radio transceiver s-meter calibration chart

The result of the S-Meter calibration accuracy test performed on randomly sampled popular amateur radio transceivers of various makes and models. almost all rigs have shown quite an excessive deviation from expected results.



Barring some new but rather expensive transceivers that are based on full SDR implementation with RF DSP, all other rigs generally rely on a hybrid or analog RF and IF system that is controlled by an AGC feedback loop. The gain control characteristics of such feedback mechanisms depend substantially on the non-linearity of the active electronic device transfer characteristics. As a consequence, the negative feedback error control voltage, which is the AGC voltage, also follows a non-linear relationship w.r.t the input signal level. The S-meter voltage is a direct derivative of the AGC correction voltage. Hence, the AGC and consequently the S-meter does not follow a simple well-defined linear or logarithmic relationship to the input signal level. Although a portion of the S-meter scale close to the S9 level on either side is reasonably well-calibrated to the desired values, however, as we deviate further away from the S9 point, the deviation error in the S-meter reading accuracy begins to grow quite rapidly.

Not that the S-meter calibration couldn't have been made substantially better but cost-cutting by rig manufacturers results in simplified AGC-derived S-meter circuits leading to pretty pathetic S-meter implementations. The use of analog computation methods for processing using a set of operational amplifiers could provide better curve fitting to achieve improvements. Similarly, a lookup-table-based point-to-point curve correction could have also been another alternative, or analog multiplier circuits for gain control could have also yielded better S-meter response... However, the transceiver manufacturers couldn't care less because such efforts do not usually fetch more revenue.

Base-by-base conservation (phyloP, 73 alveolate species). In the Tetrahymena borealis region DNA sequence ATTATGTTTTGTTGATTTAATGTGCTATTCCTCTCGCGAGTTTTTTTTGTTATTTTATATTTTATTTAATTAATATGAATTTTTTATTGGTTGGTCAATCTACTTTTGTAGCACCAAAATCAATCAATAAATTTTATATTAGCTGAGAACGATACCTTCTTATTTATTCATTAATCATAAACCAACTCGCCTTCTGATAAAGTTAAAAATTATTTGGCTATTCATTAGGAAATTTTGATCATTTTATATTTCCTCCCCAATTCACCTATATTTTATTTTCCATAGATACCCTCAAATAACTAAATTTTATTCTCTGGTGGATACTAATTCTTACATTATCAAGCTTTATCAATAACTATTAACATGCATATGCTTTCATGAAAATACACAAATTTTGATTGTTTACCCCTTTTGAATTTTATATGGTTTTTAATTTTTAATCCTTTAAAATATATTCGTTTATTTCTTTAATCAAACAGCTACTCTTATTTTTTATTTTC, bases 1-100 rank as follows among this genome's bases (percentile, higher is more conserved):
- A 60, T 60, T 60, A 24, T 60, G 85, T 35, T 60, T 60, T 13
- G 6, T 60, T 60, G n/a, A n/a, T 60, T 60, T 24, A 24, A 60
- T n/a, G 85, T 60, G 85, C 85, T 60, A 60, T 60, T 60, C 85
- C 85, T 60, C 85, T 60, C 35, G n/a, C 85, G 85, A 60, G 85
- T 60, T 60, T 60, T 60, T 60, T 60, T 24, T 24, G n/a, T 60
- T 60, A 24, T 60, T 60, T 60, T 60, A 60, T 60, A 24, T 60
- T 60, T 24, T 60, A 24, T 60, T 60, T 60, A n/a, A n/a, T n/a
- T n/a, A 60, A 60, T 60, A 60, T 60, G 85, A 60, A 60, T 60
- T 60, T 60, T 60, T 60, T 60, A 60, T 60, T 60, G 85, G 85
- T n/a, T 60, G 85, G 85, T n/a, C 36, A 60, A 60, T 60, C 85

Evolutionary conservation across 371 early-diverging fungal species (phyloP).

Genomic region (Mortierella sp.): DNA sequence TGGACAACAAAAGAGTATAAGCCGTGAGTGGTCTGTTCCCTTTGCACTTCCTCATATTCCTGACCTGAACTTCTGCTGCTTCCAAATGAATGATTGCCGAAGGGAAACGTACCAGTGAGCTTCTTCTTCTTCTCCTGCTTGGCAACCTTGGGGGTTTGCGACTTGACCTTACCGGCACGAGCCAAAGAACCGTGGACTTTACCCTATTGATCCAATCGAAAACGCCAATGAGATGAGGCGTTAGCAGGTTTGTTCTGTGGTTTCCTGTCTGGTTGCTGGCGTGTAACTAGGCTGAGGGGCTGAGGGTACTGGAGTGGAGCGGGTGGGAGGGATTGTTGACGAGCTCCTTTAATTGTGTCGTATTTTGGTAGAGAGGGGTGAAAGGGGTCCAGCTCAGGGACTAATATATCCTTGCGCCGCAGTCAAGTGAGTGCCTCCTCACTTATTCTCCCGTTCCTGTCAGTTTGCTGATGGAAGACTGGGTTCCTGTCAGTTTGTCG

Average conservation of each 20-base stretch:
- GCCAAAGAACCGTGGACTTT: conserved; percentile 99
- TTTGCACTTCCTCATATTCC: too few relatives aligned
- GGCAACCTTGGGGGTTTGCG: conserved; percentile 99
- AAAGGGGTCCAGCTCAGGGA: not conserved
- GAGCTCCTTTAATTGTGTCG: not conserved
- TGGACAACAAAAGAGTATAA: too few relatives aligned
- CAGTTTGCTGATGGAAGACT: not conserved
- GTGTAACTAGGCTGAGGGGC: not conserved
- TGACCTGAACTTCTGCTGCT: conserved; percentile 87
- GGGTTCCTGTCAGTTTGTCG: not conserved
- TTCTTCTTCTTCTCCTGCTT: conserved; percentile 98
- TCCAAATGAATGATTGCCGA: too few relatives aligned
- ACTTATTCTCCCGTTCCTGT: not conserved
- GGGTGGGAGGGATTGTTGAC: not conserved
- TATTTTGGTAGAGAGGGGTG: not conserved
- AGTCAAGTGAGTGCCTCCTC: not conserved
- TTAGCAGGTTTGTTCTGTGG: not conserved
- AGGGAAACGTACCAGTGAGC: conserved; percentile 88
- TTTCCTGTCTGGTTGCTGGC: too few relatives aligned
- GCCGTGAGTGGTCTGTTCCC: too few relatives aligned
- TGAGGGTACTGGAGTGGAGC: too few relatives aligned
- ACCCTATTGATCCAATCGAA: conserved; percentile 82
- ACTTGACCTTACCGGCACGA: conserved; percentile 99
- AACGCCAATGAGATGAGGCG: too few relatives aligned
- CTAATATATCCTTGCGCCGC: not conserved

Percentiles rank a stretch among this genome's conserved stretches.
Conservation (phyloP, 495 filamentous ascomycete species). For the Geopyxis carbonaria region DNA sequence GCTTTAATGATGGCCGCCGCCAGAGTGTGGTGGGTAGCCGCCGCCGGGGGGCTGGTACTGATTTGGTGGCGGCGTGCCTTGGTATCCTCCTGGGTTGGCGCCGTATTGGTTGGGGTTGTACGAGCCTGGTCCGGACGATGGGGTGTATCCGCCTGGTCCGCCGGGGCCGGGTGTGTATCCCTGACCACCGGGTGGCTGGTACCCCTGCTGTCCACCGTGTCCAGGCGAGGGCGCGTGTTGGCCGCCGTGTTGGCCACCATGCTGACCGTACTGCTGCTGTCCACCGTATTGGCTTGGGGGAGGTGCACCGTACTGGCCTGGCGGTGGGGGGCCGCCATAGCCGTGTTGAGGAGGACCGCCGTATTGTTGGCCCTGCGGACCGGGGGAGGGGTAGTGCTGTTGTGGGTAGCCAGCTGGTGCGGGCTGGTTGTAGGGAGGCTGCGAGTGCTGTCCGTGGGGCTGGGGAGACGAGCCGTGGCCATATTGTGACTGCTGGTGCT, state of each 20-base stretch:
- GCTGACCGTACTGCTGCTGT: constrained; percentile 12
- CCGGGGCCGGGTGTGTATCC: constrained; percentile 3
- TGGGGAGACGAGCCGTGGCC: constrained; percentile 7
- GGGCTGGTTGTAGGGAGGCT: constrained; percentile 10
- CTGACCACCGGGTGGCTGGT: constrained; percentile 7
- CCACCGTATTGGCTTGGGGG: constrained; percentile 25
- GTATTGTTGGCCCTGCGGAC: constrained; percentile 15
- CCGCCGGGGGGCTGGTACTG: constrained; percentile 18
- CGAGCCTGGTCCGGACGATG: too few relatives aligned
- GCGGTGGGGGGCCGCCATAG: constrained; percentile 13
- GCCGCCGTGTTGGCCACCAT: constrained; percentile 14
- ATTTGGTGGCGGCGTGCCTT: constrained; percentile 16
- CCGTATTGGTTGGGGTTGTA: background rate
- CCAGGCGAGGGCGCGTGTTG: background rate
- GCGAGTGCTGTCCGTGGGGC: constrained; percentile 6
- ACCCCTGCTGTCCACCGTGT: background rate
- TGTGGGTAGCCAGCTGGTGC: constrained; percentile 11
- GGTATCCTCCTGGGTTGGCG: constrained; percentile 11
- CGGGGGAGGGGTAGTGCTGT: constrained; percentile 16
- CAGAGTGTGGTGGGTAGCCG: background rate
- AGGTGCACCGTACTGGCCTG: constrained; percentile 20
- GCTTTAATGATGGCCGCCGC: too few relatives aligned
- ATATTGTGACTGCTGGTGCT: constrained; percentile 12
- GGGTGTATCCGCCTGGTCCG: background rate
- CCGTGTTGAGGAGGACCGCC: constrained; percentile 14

Therefore, most of the radio transceivers would appear to be well-calibrated near the S9 level, the S-meter calibration below S6 levels usually begins to fall apart. The S3-S5 level readings and below are absolutely atrocious in most cases.

Please also remember that most manufacturers have the S9 point of the S-meter calibrated with both the preamplifier and attenuator switched off. Please make sure that you do NOT switch on either of these when trying to access the S-meter noise floor readings for further correlating and error correcting using the S-meter error table above. You must also ensure that the RF Gain control if any must be kept at maximum gain. The Noise Reduction (NR) in modern DSP based rigs and/or Audio Equalizers must be disengaged while conducting this exercise.


Now, let us move on and check out an example to highlight the typical nature of the problem that we face while interpreting noise floor levels from S-meter readings...